If you’re reading this blog, I’m sure you can understand the feeling you get when you can’t work out with as much energy as you’d like because you have a cold or the flu. Sore throats, stuffy noses and lowered energy can make it a challenge to keep up with your workout routine. To make matters worse, if you don’t get your regular workout in, you’ll have even less energy and feel deprived of your much-needed exercise. I get it – you’re junkies, and it’s my job to help you avoid the colds and flus of wintertime so you can continue to get your fix and maintain optimal health.
So, let me introduce you to nature’s top immunity strengthening herbs and plants, and how you can use them to increase resistance to sickness during the cold and flu season:
Where I live, if you have a patch of Echinacea in a garden by a meadow, it’s going to get eaten by deer. And do you know WHEN it’s going to get eaten by deer? That’s right, October. These gorgeous wild animals know exactly what to eat before winter and they aptly set the example for their human counterparts.
You can easily find Echinacea herb in any natural food market or online. There are two basic ways of taking this herbal supplement. The first is by taking 10-15 drops of the tincture under your tongue. You can also drink 1-3 cups of Echinacea tea every day for six weeks at a time. Either method gives you a huge boost to your immune system, right as you head into winter.
How does it do this? By reducing inflammation and stimulating an increase in white blood cells. Numerous studies have pointed to Echinacea’s ability to reduce the chances of picking up a cold by over 50%. And by supplementing with Echinacea before and during a cold, you can cut the duration of your sickness by one to two days.
So, do like the deer, and start taking your Echinacea in October.
Of all the herbs I use, this may be the one I love the most. Yes, it’s a spice to many people, but its medicinal powers cannot be ignored. I enjoy making a fresh pot of ginger root tea as often as possible, especially in the fall. Here’s why:
- Keeps you warm
- Acts as a natural analgesic (pain relieving)
- Tastes delicious
- Antimicrobial and antioxidant
- Inhibits the activity of cancerous cells
- Contains natural antibiotics
- Helps normalize blood sugar
- Protects against respiratory viruses
So, whatever recipes you would normally use ginger in, just double or triple the amount of ginger, powdered or fresh. Or you can make a delicious, warming tea with a tablespoon of chopped fresh ginger, simmer for 15 minutes, strain and drink. Add sweetener if you wish.
Pumpkins are much more than just a Halloween decoration. Now I’m not just saying this because October 31st is coming right up and I’m jumping on the pumpkin spice bandwagon. Pumpkin is one of the healthiest foods on our planet, sporting 14,100IU of Vitamin A per cup of cooked puree. This amazing squash also sports a significant amount of almost all minerals (excluding selenium and sodium) and at least 10% of your daily Vitamin B2, B5, C and E.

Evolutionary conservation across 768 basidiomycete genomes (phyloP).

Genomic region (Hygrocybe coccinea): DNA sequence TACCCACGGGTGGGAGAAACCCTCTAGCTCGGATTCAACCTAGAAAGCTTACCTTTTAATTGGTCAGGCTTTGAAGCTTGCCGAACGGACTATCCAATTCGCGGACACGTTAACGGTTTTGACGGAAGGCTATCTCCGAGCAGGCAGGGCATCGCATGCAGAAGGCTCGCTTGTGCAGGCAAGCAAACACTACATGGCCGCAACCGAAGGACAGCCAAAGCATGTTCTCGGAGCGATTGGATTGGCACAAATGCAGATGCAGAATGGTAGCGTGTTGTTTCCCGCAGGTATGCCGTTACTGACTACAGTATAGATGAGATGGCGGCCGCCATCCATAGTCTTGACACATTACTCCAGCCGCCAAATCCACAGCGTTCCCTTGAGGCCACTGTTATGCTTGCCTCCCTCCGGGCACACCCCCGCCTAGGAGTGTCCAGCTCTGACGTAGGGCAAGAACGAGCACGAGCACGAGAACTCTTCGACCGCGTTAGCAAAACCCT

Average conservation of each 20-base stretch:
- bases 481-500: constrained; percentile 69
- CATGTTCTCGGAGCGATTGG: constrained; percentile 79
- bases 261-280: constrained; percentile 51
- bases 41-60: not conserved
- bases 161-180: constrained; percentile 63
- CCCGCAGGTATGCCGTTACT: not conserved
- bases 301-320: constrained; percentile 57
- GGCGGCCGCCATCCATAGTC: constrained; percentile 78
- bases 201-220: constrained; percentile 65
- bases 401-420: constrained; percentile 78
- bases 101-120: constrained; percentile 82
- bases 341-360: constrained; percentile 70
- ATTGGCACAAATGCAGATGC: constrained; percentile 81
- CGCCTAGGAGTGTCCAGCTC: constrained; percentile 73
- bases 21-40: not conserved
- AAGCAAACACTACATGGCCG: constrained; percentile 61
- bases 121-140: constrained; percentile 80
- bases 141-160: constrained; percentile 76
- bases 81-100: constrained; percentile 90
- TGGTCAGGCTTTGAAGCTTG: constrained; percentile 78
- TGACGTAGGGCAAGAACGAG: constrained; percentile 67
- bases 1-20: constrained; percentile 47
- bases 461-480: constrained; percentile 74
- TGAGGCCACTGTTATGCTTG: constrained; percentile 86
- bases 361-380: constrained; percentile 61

Vitamin A has been long associated with increased immunity and strengthened ability to ward off infection. Having a delicious food packed with Vitamin A plus all fiber, iron and even a little protein as a staple from October through springtime, is just plain smart.
And I haven’t even mentioned the SEEDS yet! All the nutritional pumpkin information mentioned above was based on the pureed or cooked squash. The seeds are basically a smorgasbord of nutrients. They have about the same amount of Vitamin A as the cooked squash, plus:
- Tryptophan (it isn’t just in turkeys, folks) One-half cup of pumpkin seeds provides 115% of your daily tryptophan.
- Over 100% of the following minerals: Copper, Magnesium, Manganese and Phosphorus.
- A Solid amount of every vitamin except B12 and D, being especially high in Vitamin C and Folate.
Pumpkin seeds (right from the pumpkin, or mechanically seeded) are great when roasted lightly (300F for 15 minutes) with a smidge of salt. They can be ground up and put into smoothies and baked offerings, or eaten alone.
When you buy the seeds at the natural food market or online, usually they are just the hulled seeds, but these are still packed with the nutrition and immunity-boosting Vitamin A needed to carry you through the winter.
Super Immunity Starts in October
October is the crucial time to plan for optimal winter health. Incorporating these three herbs into your daily diet will help keep you healthy so your workouts don’t suffer in wintertime – when you need them most.
To learn more about using herbs and plants to optimize immunity all year long, check out my book, Immune System Boosters: How To Naturally Boost Your Immune System & Stay Healthy All Year Long.